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New mental health film “Unearthing Farming Lives” launches next week

By David Porter

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Unearthing Farming Lives is a new film examining some of the most common causes of mental health problems, as well as their potential solutions, within the farming and wider agricultural community.

The film has been directed and released by Pink Sphynx Media, and is the brainchild of several organizations in the north-east including NFU Scotland, Robert Gordon University, Aberdeenshire Council, and Samaritans.

Unearthing Farming Lives aims to highlight the hidden mental health issues which exist within the agricultural industry to a wide-ranging audience, including fellow farmers and their staff, the broader agricultural supply sector, educational establishments, and politicians.

The film is launching on Wednesday, June 16 at 7pm via Zoom: https://us02web.zoom.us/webinar/register/WN__MckzyxBSmqmxba1lO-s9g .

NFUS President Martin Kennedy is chairing the launch event which will be followed by a Q&A panel session.

Panel members include: Farmers Kevin Gilbert and Tom Johnston; Elaine Mottram, deputy regional director for Samaritans Scotland; Stephanie Morrison, lecturer in public health at Robert Gordon University; Sheila Waterhouse, Aberdeenshire Council’s cultural development officer; Erin Smith, founder of Pink Sphynx Media, and Lorna Paterson, NFU Scotland North East regional manager.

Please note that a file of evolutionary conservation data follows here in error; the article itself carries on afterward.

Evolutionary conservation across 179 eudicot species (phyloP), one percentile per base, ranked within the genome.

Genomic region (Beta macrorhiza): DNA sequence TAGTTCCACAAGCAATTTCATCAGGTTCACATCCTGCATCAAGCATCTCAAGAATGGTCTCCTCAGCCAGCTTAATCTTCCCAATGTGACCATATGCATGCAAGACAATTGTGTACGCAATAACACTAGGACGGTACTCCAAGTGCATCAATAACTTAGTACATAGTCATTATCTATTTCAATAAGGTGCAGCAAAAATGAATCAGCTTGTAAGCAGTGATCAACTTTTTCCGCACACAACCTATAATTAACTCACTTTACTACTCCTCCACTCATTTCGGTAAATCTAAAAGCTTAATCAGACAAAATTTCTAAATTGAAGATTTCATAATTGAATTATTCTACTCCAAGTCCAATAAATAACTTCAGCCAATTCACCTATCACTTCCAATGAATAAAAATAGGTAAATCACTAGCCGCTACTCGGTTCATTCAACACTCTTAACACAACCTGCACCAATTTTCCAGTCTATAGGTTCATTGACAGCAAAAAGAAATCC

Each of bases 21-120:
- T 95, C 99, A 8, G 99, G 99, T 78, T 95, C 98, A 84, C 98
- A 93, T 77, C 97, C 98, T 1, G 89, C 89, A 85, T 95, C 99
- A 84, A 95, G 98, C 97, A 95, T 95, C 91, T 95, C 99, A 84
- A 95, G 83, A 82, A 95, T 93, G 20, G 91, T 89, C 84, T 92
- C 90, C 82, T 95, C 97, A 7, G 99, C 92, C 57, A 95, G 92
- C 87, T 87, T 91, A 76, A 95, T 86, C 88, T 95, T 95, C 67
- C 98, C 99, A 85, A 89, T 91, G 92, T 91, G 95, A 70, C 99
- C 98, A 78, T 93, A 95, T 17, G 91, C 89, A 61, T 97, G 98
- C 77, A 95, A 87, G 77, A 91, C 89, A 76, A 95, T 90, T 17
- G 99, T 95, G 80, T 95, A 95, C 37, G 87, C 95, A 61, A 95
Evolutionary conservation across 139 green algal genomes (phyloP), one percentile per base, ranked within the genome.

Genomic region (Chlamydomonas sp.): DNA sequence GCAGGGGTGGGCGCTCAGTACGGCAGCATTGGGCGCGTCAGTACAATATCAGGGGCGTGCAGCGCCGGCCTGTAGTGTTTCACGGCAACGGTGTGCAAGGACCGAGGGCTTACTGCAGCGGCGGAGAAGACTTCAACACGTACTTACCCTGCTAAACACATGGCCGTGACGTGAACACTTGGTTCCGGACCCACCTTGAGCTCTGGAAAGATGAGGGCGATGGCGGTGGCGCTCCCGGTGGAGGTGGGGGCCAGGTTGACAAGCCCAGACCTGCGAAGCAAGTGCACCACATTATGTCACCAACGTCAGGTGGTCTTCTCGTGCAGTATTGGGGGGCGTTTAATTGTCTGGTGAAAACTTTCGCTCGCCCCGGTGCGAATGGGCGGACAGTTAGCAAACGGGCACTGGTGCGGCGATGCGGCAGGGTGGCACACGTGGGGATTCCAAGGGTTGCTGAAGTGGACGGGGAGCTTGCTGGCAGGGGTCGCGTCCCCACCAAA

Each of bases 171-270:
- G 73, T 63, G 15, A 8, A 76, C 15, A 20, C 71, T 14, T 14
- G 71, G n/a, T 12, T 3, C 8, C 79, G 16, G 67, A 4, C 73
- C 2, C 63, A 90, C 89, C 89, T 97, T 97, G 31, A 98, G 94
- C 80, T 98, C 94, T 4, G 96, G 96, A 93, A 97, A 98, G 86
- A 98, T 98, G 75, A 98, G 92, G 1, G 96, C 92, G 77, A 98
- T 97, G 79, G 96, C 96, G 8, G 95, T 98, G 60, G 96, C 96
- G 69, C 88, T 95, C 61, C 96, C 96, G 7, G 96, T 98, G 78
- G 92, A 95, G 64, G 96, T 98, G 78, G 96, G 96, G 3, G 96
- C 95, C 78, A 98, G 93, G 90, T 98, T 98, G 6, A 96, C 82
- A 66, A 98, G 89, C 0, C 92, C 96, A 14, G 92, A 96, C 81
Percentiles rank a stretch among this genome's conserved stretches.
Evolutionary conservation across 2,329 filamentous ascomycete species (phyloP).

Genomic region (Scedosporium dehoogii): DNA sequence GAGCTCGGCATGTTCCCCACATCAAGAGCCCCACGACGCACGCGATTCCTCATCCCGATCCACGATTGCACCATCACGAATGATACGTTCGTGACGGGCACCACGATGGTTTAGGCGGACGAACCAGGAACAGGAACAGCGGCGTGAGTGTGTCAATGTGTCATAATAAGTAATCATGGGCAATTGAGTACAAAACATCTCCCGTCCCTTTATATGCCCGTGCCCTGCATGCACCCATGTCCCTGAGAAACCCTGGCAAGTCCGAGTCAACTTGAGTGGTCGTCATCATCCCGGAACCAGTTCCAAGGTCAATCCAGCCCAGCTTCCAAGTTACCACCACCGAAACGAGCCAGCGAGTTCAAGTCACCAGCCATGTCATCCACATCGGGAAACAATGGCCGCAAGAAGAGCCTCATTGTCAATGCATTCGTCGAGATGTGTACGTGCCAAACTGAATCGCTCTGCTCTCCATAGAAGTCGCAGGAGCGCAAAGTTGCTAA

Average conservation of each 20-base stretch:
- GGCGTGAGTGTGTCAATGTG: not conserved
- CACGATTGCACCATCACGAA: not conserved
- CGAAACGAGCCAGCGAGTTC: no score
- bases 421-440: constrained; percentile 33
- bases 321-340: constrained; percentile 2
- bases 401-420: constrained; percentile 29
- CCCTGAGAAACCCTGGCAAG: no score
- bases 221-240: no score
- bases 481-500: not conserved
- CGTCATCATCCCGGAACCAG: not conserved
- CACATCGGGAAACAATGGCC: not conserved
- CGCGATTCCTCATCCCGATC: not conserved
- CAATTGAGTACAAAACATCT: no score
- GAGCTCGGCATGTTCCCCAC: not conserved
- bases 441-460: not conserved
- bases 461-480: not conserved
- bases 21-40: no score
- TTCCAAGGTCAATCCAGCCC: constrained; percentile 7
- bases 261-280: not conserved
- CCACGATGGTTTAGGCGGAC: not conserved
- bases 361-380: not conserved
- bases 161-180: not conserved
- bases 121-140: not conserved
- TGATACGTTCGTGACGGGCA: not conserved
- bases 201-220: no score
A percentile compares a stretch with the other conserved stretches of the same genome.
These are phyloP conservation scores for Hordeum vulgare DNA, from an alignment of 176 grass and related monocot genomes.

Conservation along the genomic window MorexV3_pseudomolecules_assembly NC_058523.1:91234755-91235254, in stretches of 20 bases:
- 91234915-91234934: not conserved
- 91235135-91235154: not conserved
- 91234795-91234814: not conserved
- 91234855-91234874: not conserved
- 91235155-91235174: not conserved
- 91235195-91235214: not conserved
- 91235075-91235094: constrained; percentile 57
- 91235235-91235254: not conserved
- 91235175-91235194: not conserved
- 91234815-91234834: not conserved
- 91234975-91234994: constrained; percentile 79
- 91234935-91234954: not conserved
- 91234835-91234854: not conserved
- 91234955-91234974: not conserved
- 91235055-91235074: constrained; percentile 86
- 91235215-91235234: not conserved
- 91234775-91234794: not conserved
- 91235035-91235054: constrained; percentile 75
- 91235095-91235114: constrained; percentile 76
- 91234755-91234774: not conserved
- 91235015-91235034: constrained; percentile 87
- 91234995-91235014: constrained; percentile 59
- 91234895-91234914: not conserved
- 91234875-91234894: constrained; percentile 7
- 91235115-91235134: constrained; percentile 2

NFU Scotland’s north-east regional chair Alan Simpson said: “I am well aware of how much time, effort, and energy has been invested by my fellow farmers Kevin Gilbert and Tom Johnston, among others, who have helped create this production.”

“The panel members for the launch event are top drawer, and the Q&A session following the film screening will allow everyone to share their opinions and stories.

"This will enable us to better communicate these important messages to press colleagues, policy makers, politicians, and anyone else who genuinely wants to help address this increasingly serious situation”.

NFU Scotland North East regional manager Lorna Paterson added: “Mental health is just like physical health - we can all struggle with ailments and pain. However, most of us find it difficult to admit when our mental health is suffering.

"This film can really help drive change and allow everyone, including young people, to see that it is normal to have low moods sometimes, and that it is brave to admit this and seek help.”

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